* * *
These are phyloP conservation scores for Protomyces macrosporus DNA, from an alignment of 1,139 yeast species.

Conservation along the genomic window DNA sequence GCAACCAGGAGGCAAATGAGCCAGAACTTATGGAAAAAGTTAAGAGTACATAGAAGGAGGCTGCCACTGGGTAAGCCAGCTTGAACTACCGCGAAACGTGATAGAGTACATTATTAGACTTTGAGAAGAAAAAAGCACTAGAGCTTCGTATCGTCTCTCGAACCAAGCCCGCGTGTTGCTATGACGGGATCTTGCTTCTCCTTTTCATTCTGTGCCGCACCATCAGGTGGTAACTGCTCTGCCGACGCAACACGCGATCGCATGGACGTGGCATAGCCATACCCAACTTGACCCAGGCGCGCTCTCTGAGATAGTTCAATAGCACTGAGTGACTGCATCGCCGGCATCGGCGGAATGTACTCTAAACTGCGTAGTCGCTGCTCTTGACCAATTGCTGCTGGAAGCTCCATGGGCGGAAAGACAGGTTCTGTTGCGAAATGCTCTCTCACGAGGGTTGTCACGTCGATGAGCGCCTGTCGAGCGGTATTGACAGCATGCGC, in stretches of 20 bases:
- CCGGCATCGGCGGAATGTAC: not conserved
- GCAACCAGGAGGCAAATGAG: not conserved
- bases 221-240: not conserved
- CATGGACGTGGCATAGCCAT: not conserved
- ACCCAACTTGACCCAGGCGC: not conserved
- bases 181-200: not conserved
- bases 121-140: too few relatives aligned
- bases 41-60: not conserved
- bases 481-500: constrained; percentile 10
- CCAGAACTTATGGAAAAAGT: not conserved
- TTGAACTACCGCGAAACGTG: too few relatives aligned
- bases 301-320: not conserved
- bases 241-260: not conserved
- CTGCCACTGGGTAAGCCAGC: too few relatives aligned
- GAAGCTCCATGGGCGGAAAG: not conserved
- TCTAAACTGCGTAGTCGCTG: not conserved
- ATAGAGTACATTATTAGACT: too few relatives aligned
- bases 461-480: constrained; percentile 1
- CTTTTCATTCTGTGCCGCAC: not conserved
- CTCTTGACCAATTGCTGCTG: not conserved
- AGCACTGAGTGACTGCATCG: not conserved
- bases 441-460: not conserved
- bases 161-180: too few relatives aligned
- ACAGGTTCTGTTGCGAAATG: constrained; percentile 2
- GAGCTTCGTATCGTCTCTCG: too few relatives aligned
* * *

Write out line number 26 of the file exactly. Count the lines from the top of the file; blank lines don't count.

- ACAGGTTCTGTTGCGAAATG: constrained; percentile 2